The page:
Illegal backcountry trash dumpers ticketed by the dozens, says Okanagan forest watchdog

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A group of volunteers in B.C.'s Interior says dozens of illegal garbage dumpers have been caught and ticketed, thanks to the installation of motion-activated cameras in local "hot spots."

In a statement Monday, the Okanagan Forest Task Force said upwards of 60 individuals have been ticketed for illegally dumping garbage in the Okanagan backcountry.

In 2017, the Okanagan group put up trail cameras to catch the illegal dumpers in the act. The cameras capture images and video when they pick up movement on the trail. Most often, its wildlife that triggers the cameras, said organizer Kane Blake. But he said, increasingly, humans are the culprits triggering them.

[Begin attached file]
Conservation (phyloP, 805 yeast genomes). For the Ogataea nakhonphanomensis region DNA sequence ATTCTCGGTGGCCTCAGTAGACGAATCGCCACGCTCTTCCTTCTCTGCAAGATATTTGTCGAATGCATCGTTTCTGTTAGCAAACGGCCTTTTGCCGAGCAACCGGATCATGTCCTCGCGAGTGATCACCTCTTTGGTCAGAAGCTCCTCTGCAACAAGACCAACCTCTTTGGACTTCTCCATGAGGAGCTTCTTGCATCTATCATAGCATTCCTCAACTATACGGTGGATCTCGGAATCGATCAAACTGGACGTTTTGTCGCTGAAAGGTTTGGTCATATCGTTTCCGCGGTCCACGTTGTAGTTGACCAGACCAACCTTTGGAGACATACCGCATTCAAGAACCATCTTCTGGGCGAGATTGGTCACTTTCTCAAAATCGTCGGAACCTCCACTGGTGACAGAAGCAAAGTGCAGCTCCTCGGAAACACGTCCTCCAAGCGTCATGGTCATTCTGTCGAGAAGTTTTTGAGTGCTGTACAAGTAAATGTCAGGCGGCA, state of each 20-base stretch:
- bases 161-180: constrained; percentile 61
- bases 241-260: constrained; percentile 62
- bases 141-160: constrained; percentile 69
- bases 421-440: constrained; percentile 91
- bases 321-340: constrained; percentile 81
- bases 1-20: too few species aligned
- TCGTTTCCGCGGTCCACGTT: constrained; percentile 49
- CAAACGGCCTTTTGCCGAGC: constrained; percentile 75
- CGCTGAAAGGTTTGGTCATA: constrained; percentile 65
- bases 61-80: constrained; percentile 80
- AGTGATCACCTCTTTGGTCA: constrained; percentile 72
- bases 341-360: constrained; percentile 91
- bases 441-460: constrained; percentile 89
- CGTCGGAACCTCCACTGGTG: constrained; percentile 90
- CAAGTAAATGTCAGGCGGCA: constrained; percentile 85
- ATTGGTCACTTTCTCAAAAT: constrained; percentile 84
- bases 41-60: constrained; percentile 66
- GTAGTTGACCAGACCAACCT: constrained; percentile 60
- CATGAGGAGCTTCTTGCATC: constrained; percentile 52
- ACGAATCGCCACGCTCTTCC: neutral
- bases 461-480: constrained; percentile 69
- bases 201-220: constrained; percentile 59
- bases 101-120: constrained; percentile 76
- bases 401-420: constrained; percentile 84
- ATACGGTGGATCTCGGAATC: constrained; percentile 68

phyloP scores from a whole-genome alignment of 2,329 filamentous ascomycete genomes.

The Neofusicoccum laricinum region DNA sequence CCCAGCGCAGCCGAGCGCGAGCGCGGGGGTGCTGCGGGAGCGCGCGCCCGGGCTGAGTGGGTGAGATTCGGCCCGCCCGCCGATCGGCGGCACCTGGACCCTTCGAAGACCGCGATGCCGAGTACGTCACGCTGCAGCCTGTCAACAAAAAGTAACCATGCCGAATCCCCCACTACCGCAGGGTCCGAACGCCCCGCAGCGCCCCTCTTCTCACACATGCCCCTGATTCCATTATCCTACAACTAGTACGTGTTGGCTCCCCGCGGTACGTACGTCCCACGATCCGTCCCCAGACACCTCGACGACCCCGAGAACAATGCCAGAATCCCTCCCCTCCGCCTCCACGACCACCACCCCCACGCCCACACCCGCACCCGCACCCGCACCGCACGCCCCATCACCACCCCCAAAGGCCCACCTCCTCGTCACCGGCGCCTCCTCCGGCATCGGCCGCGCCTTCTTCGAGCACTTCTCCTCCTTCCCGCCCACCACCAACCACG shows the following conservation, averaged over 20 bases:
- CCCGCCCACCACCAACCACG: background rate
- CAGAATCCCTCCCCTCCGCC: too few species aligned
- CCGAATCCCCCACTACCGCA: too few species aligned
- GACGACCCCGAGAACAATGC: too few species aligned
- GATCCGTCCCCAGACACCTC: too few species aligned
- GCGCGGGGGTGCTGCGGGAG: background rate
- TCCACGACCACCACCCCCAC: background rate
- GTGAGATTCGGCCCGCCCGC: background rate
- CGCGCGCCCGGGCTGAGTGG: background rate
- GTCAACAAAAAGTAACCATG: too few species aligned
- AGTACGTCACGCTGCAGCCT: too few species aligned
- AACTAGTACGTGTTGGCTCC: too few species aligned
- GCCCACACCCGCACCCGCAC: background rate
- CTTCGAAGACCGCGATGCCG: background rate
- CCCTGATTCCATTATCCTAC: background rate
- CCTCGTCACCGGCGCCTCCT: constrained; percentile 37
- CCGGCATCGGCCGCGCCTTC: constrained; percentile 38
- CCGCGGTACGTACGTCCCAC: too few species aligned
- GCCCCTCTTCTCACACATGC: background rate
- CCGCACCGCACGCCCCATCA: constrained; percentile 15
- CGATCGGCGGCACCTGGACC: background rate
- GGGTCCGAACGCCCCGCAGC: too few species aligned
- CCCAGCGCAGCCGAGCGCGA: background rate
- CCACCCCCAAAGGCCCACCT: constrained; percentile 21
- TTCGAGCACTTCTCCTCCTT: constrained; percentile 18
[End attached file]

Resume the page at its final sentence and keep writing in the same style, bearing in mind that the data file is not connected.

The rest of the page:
"We have encountered some scenarios where a single "hot spot" will have seen three illegal dumping violations in a week," Kane said.

Ron Lancour/OFTF/Facebook
Ron Lancour/OFTF/Facebook

In a single week, some cameras capture upwards of 3,500 photos, which are then analyzed for evidence and turned over to conservation officers who determine if there is enough information to prosecute individuals, the statement said.

Community clean-ups

Video captured during a livestreaming event shows teams of volunteers using heavy cranes to clean up trash, including, at times, abandoned vehicles and trailers.

"The volunteer turnout was amazing in 2020, even with COVID guidelines in place," said Blake.

Since its creation in 2016, the task force has cleaned up more than 300,000 pounds of illegally dumped garbage, the statement said.

According to B.C.'s Environmental Management Act, people convicted of illegally dumping waste can face fines up to $1 million as well as jail time.